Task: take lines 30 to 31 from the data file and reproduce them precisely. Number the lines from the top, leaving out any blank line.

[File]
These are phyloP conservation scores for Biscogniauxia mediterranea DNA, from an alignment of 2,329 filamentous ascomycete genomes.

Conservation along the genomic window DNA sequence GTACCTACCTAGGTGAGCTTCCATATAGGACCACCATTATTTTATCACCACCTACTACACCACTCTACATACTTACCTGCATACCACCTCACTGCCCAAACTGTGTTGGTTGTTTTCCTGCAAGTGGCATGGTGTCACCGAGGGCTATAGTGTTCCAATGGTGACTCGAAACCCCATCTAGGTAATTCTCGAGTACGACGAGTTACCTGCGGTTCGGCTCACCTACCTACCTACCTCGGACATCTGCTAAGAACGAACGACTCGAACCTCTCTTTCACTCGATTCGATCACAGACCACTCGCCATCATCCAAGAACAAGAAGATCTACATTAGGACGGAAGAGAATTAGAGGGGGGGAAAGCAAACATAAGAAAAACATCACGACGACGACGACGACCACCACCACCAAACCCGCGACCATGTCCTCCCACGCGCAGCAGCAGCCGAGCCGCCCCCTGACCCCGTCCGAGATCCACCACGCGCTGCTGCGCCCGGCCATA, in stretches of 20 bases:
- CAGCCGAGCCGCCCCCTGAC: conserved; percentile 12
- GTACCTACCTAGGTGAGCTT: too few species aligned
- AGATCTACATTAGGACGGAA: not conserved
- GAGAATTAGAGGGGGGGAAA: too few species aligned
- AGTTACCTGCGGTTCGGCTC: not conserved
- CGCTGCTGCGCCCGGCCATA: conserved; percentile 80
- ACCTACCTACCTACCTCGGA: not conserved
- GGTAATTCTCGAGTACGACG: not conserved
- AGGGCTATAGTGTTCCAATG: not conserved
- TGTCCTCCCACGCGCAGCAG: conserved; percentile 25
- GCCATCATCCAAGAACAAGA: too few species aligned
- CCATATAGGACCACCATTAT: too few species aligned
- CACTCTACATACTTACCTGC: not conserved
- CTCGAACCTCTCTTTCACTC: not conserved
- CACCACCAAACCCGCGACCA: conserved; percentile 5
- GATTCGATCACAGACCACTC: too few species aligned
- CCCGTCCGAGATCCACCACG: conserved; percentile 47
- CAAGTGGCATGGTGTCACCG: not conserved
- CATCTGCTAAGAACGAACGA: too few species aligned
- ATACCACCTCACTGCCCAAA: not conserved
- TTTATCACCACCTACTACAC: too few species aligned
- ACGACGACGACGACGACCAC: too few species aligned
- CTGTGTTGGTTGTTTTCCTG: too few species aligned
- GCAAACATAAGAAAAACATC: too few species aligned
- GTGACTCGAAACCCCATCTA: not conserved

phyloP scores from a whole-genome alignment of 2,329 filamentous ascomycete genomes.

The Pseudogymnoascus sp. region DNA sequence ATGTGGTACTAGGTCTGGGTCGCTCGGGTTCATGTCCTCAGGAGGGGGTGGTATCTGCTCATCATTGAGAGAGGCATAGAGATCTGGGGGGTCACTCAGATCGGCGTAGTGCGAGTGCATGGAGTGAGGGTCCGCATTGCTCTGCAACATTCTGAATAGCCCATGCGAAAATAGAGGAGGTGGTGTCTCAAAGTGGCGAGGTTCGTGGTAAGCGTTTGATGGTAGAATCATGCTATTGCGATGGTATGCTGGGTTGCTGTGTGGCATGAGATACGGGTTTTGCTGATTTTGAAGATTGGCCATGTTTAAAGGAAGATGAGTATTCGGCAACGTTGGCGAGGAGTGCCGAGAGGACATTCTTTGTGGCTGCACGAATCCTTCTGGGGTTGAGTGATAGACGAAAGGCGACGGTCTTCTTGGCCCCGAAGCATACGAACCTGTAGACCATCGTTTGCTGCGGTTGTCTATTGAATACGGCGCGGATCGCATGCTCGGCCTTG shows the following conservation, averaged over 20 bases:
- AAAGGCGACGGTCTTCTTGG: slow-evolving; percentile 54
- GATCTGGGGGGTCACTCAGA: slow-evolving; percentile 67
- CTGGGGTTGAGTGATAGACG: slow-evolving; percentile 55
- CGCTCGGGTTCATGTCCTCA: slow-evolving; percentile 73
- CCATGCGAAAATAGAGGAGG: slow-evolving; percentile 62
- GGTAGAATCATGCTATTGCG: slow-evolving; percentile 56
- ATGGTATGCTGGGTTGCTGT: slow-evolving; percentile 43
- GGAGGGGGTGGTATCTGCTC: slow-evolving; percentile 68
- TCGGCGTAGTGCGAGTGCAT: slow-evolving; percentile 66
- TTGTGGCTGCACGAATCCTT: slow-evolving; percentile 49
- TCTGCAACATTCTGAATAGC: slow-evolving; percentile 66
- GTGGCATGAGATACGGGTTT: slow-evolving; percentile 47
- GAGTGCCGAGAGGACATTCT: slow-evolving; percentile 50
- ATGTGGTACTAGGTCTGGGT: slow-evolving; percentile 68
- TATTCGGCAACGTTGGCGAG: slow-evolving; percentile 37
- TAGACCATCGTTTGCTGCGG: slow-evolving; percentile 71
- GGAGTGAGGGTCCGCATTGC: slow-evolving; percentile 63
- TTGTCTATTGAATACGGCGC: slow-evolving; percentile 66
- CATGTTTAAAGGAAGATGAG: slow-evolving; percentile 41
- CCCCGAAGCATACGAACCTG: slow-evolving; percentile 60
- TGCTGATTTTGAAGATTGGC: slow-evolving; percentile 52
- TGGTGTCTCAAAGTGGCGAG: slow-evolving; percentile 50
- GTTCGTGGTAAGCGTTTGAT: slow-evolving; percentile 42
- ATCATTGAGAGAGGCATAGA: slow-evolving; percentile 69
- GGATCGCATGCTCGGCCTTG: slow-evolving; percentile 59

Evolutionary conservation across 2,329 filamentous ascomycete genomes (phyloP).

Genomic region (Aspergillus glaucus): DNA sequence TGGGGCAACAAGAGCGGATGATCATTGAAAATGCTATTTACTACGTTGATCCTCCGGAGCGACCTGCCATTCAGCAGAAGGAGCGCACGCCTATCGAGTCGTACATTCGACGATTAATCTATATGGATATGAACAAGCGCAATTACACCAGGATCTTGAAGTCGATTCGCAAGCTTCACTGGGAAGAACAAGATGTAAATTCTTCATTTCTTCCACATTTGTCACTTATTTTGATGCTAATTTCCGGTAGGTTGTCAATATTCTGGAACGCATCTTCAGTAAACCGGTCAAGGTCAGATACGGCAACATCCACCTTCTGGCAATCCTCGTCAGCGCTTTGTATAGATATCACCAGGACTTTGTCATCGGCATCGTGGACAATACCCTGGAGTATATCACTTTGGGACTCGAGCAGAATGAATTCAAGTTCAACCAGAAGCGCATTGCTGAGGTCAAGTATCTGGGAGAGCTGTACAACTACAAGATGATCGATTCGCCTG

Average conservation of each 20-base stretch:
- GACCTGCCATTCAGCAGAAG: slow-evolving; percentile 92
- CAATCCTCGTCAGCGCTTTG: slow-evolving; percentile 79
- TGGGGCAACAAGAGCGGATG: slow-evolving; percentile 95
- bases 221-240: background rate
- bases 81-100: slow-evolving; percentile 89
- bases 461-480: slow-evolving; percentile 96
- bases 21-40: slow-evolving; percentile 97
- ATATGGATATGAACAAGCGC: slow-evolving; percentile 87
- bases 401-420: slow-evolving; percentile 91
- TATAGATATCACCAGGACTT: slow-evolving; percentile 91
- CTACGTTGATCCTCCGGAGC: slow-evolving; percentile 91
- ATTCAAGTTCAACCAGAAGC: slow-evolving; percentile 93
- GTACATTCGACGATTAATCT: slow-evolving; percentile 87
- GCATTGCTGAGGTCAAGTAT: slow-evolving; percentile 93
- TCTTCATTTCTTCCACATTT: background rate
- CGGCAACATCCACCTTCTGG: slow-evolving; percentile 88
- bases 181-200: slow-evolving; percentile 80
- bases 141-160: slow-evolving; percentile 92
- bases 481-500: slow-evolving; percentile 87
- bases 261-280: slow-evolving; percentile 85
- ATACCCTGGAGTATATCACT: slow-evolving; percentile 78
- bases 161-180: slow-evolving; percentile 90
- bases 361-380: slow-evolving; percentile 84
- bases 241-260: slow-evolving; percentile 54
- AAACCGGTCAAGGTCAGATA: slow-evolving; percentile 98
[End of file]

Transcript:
- AAAGGCGACGGTCTTCTTGG: slow-evolving; percentile 54
- GATCTGGGGGGTCACTCAGA: slow-evolving; percentile 67